Students given green light
30+ from York Castle High get learner's permits
A nervous Deandrea Green moments before starting the road code test. Green was among 36 students who passed. (Photo: Akera Davis)

OCHO RIOS, St Ann — More than 30 sixth-form students at York Castle High School in St Ann can now legally get behind the wheel.

On Friday, January 27 they passed the Island Traffic Authority's written road code test and will receive their learner's permit. Driver's education was added to the school's curriculum in 2014 but Friday was the first time the institution partnered with the Island Traffic Authority (ITA) to have students sit the test.

York Castle High School Principal Raymond Treasure told the Jamaica Observer that the course was added because it is among the skills the school thinks is necessary.

"For me, driver education is something that all students at some point will want to engage in, so we decided to do it as a part of our formal curriculum," he said.

"The hope is that we will have drivers who know the road code and leave York Castle with comprehensive knowledge of the traffic regulations and driving skills," Treasure added.

ITA Education and Information Officer, Dontae Matthews said his team was enthused to be a part of the innovative venture.

"When Mr Treasure sent the proposal to our office we immediately did a follow up because it is ground breaking. No school has ever reached out to us. So we met with Mr Treasure and had meetings and those meetings have resulted into what is happening here today and we are proud that a school could include a skill such as this that will be useful in life," he said.

Under the new Road Traffic Act, a road code test must be taken to be granted a provisional driver's licence (learner's permit). Another test must be successfully completed within six months in order to obtain a driver's licence.

"We hope that after six months the students will be sitting the real exam to leave York Castle with their driver's licence because we believe it is a critical skill that all citizens must be exposed to," Treasure said.

Deandrea Green, who successfully completed the written test, believes the introduction of driver's education in schools is a step in the right direction.

"This driver education course is very beneficial to us as young people because it will help us to be more careful on the road since we are exposed to the rules of the road from a young age," she said.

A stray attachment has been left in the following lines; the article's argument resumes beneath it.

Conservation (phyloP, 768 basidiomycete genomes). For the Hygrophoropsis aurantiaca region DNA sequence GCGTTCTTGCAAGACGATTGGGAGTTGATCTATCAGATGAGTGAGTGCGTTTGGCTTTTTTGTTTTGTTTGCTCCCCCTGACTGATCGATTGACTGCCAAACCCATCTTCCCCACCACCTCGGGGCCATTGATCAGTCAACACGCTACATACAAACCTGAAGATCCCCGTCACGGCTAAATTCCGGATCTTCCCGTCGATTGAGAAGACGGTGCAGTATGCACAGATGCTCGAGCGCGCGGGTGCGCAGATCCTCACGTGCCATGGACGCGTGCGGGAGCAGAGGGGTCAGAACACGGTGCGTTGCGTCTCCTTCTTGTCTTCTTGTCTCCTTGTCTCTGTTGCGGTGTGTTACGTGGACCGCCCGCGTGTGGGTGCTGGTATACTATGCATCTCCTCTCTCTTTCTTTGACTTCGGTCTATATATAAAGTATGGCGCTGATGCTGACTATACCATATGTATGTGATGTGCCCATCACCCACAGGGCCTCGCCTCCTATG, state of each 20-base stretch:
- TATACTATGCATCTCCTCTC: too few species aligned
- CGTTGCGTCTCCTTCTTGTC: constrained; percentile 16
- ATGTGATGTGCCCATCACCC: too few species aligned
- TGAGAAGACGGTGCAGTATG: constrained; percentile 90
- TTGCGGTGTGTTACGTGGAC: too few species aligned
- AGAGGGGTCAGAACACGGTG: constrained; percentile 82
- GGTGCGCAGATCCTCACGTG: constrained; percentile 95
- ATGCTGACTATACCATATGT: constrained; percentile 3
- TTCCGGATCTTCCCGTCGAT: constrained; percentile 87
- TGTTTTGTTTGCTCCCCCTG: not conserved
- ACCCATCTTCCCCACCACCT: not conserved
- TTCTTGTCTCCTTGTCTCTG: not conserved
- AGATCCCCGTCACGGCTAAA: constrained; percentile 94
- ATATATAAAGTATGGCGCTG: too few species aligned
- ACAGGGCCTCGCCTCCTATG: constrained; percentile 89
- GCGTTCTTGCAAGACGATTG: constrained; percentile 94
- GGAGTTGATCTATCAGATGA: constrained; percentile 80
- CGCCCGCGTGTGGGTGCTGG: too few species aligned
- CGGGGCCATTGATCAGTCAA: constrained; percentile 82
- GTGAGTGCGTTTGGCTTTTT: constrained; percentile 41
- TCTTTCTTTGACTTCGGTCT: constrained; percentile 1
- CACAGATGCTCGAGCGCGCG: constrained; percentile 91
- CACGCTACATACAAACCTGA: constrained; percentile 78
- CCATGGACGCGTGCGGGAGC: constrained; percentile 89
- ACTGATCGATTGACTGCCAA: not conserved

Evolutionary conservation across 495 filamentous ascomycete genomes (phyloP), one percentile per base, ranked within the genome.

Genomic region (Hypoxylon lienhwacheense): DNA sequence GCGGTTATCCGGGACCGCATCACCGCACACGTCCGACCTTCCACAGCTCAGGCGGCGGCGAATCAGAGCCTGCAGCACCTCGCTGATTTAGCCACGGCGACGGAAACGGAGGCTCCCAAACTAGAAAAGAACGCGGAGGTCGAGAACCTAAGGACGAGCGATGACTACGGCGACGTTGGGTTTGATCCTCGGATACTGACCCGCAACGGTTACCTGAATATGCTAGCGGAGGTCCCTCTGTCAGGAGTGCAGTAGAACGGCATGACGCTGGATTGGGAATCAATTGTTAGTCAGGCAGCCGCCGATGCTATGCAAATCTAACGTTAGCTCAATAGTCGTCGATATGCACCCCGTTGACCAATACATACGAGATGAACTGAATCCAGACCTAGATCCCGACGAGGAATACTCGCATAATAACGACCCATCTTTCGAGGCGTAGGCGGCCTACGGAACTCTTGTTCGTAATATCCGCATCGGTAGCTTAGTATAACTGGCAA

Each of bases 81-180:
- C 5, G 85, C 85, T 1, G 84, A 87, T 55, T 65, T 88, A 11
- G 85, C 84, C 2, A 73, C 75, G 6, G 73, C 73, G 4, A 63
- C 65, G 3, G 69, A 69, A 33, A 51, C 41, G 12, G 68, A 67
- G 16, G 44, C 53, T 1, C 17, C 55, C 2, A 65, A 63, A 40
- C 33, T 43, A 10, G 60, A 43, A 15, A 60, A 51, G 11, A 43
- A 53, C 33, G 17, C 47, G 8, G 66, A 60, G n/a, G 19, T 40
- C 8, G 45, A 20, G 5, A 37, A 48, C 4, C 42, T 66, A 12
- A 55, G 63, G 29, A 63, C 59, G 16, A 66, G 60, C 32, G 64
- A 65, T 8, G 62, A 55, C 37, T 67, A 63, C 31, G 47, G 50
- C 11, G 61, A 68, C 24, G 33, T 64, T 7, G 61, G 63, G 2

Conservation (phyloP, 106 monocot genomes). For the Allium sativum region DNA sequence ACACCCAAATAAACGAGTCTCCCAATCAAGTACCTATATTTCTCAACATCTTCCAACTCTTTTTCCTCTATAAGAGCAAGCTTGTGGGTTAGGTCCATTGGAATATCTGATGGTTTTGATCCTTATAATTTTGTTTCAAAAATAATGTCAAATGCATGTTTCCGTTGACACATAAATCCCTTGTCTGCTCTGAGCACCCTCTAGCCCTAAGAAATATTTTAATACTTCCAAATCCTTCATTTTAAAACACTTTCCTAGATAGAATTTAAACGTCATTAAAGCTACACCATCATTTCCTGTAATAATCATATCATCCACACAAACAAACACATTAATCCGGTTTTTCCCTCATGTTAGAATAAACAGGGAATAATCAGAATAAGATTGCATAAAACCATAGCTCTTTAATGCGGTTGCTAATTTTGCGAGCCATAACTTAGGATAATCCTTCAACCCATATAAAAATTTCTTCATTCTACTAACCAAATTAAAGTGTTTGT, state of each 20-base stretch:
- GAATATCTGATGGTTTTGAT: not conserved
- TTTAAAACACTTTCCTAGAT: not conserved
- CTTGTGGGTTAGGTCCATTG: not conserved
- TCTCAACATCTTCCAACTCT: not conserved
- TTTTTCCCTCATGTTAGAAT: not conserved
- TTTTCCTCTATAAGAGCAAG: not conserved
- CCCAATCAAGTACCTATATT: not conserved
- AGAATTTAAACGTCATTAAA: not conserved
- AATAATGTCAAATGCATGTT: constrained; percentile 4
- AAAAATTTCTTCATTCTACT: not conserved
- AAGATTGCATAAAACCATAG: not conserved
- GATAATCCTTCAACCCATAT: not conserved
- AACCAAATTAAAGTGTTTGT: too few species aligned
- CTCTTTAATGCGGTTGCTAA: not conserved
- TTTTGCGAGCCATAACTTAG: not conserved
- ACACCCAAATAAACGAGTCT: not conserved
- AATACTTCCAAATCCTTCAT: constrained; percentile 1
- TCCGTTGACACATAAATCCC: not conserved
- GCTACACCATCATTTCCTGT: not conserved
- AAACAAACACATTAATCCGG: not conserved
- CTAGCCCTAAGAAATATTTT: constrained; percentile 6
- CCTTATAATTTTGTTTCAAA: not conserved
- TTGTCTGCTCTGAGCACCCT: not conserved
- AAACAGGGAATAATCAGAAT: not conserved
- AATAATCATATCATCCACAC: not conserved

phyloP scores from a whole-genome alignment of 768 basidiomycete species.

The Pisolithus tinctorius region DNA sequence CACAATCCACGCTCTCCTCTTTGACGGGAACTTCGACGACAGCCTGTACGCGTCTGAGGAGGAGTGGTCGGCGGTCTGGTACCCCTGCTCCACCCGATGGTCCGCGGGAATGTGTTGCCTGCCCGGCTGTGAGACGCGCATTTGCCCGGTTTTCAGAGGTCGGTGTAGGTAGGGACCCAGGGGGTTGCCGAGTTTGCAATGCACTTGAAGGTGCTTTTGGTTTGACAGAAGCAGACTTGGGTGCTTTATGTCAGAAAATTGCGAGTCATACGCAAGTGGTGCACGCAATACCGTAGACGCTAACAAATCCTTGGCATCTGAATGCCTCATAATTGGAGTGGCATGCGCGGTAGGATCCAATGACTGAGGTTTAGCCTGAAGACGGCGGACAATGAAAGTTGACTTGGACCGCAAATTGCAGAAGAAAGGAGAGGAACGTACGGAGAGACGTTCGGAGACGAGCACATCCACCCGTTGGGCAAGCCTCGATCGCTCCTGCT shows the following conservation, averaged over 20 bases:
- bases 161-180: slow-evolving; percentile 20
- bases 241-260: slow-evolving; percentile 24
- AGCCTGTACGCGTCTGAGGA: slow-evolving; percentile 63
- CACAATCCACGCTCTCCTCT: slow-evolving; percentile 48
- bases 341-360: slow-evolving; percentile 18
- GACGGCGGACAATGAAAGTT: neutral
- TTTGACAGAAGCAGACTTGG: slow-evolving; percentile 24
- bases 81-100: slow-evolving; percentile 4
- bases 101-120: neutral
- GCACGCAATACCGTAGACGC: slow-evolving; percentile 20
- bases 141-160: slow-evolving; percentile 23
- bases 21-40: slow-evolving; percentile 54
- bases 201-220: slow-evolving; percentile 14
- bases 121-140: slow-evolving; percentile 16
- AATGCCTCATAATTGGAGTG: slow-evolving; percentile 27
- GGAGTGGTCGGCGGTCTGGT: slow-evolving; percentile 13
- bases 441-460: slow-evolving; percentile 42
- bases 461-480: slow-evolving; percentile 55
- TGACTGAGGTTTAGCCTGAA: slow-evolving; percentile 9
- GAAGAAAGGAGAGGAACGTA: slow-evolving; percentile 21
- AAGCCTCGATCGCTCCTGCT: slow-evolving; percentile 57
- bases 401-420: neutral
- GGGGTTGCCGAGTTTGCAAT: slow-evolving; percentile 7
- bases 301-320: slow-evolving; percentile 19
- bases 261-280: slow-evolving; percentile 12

"Overall, this is just excellent exposure for all of us moving into our adult years and I hope other schools will see how we here at York Castle have benefitted and also allow their students to do it," she added.

During her address at the event, Member of Parliament for St Ann North Western Krystal Lee lauded York Castle High's effort.

"This programme deserves to be successful and spread across Jamaica. As the Member of Parliament I'm happy to be a part of this and I will do whatever I can to push it," she promised.

Students who passed the written test were given the opportunity, under the watchful eyes of their driving instructors, to showcase their driving skills on the school's football field. Looking ahead at the viability of the programme, Treasure is hoping to get help from both the State and the private sector.

"Moving forward we hope to get the help of the ministry to pay the salary for the driving instructors and to get sponsorship for the cars that will be used to provide driver education skills. We are currently using our personal vehicles to carry out the programme, the hope is that going forward we will have about three cars," he said.

Dillon-drae Clarke, who was also successful in the written test, is among those hoping the classes will continue.

"This is highly beneficial because now I will definitely learn the road code and be a responsible driver. It will help to reduce road fatalities because right now most persons who are driving are not familiar with the rules of the road," he theorised.

In 2022, Jamaica recorded 488 road fatalities, a figure that is of concern to Minister of Transport and Mining Audley Shaw. As he noted during his address at York Castle on Friday, the figure has been climbing over the years.

"I commend York Castle High for adopting this curriculum. Having a programme such as this in schools is a great step towards making our younger generation more aware of the road and traffic safety practices," said Shaw.

"I'm pleased with the partnership between York Castle High and the Island Traffic Authority to provide training and materials for the execution of the curricular. This will also allow students to obtain their learner's. York Castle is the first institution to have this being a part of their curricular, which is commendable," the minister added.

Dillon-drae Clarke prepares to showcase his driving skills after passing the written exam. (Photo: Akera Davis)
Driving instructor at York Castle High School Denvor Clementson sets up cones for a test. Akera Davis
An inspector from the Island Traffic Authority (right), Minister of Education Fayval Williams (left) and Minister of Transport and Mining Audley Shaw (second left) observe as students assemble for the written ITA road code test. Akera Davis
Students assembled in a classroom at York Castle High School to sit the ITA's road code test. (Photo: Akera Davis)
Sixth-form student Serena Palmer is eager to get started on the ITA's road code test. (Photo: Akera Davis)
BY AKERA DAVIS Sunday Observer writer

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